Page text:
The AX is connected to the stereo for use with AirTunes from the Mac mini ( which is hooked up via HDMI to the TV ). My stereo and TV are not in the same room. The AE is just a repeater and also connects the Series 2 TiVo to the network.

I had configured a LinkSys WRT54G with the DD-WRT firmware but never got around to testing it in WDS mode with the TC. I'll have to dust it off.  I was going to write up details on what I had done to accomplish this when I received the following email from a colleague in response to an email from another colleague.  I think he says it better than I could.

Both the main base station and the relay/remote base stations have to know they are participating in WDS. I know the old Linksys routers are not capable of WDS right out of the box. You have to reflash them with alternate firmware. On the Apple gear, you have to tell each device what role it plays in WDS and tell it the MAC address of the other devices so someone doesn't just join your WDS network with their router. I would imagine other branded devices would be similar. (You kow, Ting, it might be time to buy that TimeCapsule afterall, lol)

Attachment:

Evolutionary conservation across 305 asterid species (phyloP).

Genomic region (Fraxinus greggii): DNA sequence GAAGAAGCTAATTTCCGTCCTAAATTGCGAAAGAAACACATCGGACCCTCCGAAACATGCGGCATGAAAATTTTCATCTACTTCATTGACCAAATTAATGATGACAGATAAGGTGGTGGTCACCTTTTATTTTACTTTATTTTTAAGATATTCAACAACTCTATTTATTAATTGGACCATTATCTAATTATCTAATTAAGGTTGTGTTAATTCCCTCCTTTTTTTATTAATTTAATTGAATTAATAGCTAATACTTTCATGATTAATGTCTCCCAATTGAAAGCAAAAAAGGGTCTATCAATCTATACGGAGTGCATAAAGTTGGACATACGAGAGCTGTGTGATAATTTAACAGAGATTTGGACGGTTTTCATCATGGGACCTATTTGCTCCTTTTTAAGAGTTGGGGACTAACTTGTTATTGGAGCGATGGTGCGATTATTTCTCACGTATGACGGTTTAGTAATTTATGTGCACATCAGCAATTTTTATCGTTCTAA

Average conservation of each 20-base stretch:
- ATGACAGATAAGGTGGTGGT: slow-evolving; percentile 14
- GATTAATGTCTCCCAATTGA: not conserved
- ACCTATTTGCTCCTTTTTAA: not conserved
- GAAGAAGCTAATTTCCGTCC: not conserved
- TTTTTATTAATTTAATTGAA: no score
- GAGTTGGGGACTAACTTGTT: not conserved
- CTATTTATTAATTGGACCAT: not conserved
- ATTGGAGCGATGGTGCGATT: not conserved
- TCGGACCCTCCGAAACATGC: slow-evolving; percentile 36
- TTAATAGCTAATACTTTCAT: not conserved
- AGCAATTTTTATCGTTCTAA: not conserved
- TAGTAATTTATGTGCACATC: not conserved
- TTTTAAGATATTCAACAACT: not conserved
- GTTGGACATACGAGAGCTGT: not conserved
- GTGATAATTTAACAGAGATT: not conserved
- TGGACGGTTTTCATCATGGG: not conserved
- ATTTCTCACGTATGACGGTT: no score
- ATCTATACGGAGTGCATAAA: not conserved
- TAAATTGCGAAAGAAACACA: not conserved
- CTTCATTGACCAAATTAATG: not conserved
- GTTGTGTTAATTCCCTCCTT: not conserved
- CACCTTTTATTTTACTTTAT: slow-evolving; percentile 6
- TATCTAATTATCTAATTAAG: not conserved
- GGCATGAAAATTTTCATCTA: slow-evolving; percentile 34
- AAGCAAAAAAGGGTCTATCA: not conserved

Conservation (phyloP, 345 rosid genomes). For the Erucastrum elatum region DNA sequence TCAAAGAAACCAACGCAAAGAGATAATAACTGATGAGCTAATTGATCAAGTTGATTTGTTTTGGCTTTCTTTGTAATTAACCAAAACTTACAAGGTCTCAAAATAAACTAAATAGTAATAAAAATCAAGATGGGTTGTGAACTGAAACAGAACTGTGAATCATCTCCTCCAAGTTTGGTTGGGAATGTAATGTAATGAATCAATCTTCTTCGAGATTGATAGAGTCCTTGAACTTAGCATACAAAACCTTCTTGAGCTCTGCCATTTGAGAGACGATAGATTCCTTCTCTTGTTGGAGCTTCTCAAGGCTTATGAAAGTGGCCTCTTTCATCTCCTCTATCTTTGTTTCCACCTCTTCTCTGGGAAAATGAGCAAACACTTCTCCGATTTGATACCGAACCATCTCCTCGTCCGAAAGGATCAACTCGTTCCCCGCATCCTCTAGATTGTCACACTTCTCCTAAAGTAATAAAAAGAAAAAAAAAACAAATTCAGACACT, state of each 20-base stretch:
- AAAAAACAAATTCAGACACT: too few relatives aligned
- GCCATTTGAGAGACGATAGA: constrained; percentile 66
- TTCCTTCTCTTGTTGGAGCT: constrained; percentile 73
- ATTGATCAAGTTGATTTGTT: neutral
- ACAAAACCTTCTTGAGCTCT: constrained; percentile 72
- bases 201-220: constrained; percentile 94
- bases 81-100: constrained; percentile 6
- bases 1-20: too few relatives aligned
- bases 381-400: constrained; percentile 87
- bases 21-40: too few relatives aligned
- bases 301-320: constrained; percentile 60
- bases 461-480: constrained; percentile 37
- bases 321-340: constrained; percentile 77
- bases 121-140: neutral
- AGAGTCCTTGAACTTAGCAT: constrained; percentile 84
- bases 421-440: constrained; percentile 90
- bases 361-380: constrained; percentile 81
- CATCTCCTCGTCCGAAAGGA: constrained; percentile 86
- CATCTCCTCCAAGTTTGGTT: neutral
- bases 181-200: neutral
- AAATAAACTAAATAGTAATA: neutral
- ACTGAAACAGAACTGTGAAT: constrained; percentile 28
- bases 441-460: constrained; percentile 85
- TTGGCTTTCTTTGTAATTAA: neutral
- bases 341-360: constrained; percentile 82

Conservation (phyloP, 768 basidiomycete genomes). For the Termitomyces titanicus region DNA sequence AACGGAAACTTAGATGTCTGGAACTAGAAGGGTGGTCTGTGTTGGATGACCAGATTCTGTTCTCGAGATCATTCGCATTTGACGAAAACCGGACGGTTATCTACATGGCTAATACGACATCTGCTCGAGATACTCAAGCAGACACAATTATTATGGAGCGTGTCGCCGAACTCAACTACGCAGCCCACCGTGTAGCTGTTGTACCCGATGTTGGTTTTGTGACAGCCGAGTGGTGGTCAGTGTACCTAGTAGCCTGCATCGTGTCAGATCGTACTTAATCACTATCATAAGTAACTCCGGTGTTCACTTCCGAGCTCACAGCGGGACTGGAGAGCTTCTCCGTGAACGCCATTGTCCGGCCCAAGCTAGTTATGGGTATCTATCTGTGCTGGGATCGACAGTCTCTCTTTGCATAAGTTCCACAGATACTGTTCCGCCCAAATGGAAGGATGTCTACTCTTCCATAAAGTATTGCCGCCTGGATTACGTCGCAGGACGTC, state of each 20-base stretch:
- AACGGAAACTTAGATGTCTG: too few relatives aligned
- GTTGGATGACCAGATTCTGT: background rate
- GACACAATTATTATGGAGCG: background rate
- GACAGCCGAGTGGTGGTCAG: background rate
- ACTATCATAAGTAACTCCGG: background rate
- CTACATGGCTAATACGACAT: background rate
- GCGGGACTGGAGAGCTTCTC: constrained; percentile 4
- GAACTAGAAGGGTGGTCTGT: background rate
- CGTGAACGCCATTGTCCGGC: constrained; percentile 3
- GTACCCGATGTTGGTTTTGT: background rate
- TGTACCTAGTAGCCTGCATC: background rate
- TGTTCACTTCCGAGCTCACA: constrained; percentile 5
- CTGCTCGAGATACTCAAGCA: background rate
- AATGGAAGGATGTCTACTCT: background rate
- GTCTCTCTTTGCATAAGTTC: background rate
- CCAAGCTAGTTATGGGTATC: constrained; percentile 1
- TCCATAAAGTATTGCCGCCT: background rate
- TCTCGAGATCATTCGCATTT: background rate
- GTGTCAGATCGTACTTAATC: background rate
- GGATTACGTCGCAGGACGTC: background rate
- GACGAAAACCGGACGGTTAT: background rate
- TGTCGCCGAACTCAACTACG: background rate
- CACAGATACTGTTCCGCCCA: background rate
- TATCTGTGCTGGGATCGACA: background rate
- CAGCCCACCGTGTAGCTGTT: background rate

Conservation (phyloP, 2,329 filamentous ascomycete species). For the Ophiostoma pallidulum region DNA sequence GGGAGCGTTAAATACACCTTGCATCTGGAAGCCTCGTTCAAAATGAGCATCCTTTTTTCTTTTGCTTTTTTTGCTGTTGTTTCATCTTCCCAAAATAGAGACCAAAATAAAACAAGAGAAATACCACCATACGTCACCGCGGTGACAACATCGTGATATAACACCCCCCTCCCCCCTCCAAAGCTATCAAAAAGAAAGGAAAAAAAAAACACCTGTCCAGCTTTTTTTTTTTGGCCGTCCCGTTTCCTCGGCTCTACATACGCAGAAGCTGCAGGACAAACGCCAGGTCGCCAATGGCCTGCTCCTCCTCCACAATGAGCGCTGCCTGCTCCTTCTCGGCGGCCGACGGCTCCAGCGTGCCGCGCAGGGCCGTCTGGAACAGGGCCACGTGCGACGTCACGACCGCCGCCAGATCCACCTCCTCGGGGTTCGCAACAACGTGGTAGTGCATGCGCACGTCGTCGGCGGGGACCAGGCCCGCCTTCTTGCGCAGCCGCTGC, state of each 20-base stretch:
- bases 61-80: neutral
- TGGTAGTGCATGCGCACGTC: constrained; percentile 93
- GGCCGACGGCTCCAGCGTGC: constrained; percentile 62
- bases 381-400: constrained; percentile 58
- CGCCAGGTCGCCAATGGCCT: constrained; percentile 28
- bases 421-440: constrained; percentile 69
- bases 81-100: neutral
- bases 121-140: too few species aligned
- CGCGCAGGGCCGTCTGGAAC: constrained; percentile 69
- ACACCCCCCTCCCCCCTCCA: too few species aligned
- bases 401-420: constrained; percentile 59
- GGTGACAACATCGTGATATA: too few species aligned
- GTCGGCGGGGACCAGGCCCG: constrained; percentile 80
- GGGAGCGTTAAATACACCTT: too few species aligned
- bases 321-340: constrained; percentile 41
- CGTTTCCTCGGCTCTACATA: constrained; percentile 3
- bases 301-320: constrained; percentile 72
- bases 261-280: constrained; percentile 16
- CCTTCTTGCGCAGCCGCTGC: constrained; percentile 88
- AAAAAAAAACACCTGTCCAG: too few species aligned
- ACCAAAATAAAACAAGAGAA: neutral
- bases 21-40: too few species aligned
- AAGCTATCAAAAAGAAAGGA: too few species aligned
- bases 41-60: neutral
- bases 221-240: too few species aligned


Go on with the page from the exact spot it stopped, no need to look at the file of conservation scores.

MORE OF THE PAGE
As an aside, I went into the Apple Skunkworks lab last night (my house and production network- lol). I was able to get my TimeCapsule and Airport Express to talk WDS (I need a better hobby for my free time).

The TC is cabled to my cable modem and served as my main base station.

My AE served as a remote base station. I set LEDs on both to flash on activity so I could see which router I was talking to. I've found:

  • Close to the main base station, data would fly (testing speed against speakeasy.net's speed test). If I went to the AE, throughput would be halved but was not unbearable. It worked as the WDS spec advertized.
  • I could see the AE start to flash as I got closer to it. It transferred the connection seamlessly (and back again when I got close to the TC). I didn't have to kick anything to get it to flip back and forth between stations.

  • I kept the same IP address no matter where I went. The AE would just relay the traffic to the TC.

  • An added benefit is that you can use the WAN port on the AE as a regular LAN port. I shut off my PowerBook wireless and plugged in an ethernet cable from the PB to the AE. I was able to talk wired to the AE which then spoke wireless back to the TC. (Hmmm, maybe a good way to get an wired remote machine to network without having to run cables

everywhere)

  • No complicated setup on the AE. It honored all of the MAC address filtering and IP address ranges of the TC. All I had to do was tell it the TC's MAC address and duplicate the SSID and security settings

(WPA/WPA2 Personal).

Johnny